It's midnight. I've been debating whether or not to sit and write all afternoon. I guess the answer is that I need to just get my thoughts out - coherent or not.
I've been thinking a lot this week about the power of one. Sitting in our living room right now are four large boxes full of toys, games, play-doh, coloring books, and craft kits. All of those items given to us by friends, family, and followers of Team Kenton in honor of Kenton's birthday. Soon those boxes of gifts will be delivered to PCMC - specifically the ICS floor. We couldn't have done that on our own. We couldn't have even come close to doing that on our own. But when so many people pitched in just a little, amazing things happened.
11 days from now, we will participate in Allisa's Run For Wishes in memory of sweet Allisa Berry on what would be her 21st birthday. Proceeds from this race go directly to Make-A-Wish Utah. Kenton's wish is one of our favorite ways to remember him. Make-A-Wish does great things.
18 days from now, we will participate in the F2TF 5K . This is our 2nd year for this race. Last year was incredible. Beautiful. Powerful. Proceeds from this race go to the Giving Tree project. We were humbled, grateful, and so blessed to receive one of these trees shortly after Kenton died.
I know both Allisa's mom and Tyler's mom personally. Beautiful strong women. Full of faith and strength. Both fighting to make a difference in honor of their brave and precious warriors who, like Kenton, won their fight against cancer on the eternal playing field.
The power of one. Alone it's not much. But my one and your one and someone else's one, that is something. Something big. Something brave.
I've felt almost like an outsider in my own life this month. Sometimes I think we're blessed to feel numb. Heavenly Father knows our triggers. Those memories and traditions that will stop us in our tracks, heart beating too fast, unable to breathe moments. And He gives us the ability to feel without really feeling, to watch without really seeing. Numb.
As I've watched this month unfold, I've seen texts and treats and phone calls and visits and emails and Facebook posts and cards and gifts show up - our friends, each of them doing what they can to help us through. All of those little moments of one build into something strong. Something healing.
We are so blessed.
I know this little blog is sorely neglected. It's hard for me to write. Sometimes I feel like I should write about our day to day life.
I should write about how proud I am of McKayslin. About how she gets up each day determined to make the world just a little happier. About how, even in her own sadness and grief, reaches out to those around her, lifting them, cheering them. About how she bravely faces each new same thing. I should write about how she giggles as she remembers summers with Kenton, and about how she encourages us to just be strong.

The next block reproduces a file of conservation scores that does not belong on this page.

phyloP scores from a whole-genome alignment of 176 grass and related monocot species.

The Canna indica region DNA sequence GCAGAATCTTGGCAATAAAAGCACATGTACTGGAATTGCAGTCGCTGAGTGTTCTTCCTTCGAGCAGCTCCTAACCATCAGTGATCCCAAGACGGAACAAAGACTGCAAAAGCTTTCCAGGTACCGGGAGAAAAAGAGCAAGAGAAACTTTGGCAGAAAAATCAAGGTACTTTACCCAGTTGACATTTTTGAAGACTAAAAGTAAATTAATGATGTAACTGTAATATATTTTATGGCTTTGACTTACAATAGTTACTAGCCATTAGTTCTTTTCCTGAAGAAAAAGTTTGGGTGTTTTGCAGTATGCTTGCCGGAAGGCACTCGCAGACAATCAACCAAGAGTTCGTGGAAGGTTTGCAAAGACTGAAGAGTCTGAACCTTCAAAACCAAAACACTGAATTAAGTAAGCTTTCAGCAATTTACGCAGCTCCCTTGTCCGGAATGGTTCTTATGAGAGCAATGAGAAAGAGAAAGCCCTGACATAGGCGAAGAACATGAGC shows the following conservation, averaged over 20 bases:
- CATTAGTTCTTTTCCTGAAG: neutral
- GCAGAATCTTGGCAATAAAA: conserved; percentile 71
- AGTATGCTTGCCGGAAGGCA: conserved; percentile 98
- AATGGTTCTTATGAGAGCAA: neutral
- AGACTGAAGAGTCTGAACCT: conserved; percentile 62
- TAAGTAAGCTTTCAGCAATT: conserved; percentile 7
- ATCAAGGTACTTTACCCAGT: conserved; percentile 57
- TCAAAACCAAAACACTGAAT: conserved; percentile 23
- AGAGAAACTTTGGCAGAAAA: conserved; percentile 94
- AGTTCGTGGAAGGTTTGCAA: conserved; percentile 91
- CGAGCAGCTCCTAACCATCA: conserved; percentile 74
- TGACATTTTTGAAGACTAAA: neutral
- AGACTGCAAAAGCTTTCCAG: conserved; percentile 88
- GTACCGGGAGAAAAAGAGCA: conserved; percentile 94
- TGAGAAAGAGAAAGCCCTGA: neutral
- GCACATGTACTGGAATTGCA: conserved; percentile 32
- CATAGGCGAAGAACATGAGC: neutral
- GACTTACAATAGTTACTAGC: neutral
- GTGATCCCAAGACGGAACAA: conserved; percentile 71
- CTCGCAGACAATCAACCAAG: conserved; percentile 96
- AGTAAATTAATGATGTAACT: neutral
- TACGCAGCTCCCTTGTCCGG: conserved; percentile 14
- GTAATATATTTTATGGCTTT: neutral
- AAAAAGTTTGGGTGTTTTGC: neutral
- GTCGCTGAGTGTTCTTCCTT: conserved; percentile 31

I should write about the things we do. And how, in our attempt to choose happiness, we really are able to feel moments of genuine happy.
And then I feel guilty that our day to day life is, in fact, moving forward. Without Kenton. His memories are safely tucked in our hearts. We speak of him often. Remember him with so much love. Miss him with so much sorrow. But the truth is that life.just.moves.forward.
It's not a new normal.
It will never be normal.
And it's hard.
And none of it makes much sense.
This weekend our little neighborhood and ward family will say good-bye to one of our own. Jason may not have battled cancer, that battle might have been easier. His battles were hard. Heartbreaking. Yet his insight into the love of our Heavenly Father and his testimony of The Atonement would often catch me off guard during a Sunday School lesson as he quietly shared moments when he acquired that knowledge.
That kind of deep, abiding faith often comes as a result of trudging through darkness, one foot in front of the other, praying desperately for a glimpse of eternity, longing for peace. The faith that you simply must cling to because it's the only thing that makes any sense. When faced with sorrow that threatens to consume you, you have to live in that place in which you only once believed.
Today I sat at the piano as I often do when seeking peace, playing through the hymns. I usually play whatever hymn opens as I turn the pages of the book. Today (yesterday now, I suppose), 4 different times in the course of 15 minutes or so, I turned to "Abide With Me, 'Tis Eventide." I seem to understand the messages being sent better through music than any other way...
...O Savior, stay this night with me;
Behold, 'tis eventide.
O Savior, stay this night with me...
Behold, 'tis eventide.
Our eventide is our life now, learning, still, always learning, to live as a lopsided earthly family.
The power of one.
The power of the One.
One so holy, so perfect, so willing.
One in whom I find peace.
And even joy.
Tonight, I am grateful.
Grateful to know that Kenton's earthly mission was completed faithfully and that he's serving well on the other side. We feel glimpses of that eternal mission and know that he's okay.
Grateful in the promise of eternal life and forever families.
Grateful for a loving Heavenly Father and elder brother Jesus Christ.
Grateful that through that One, I feel peace.
There really is power in one.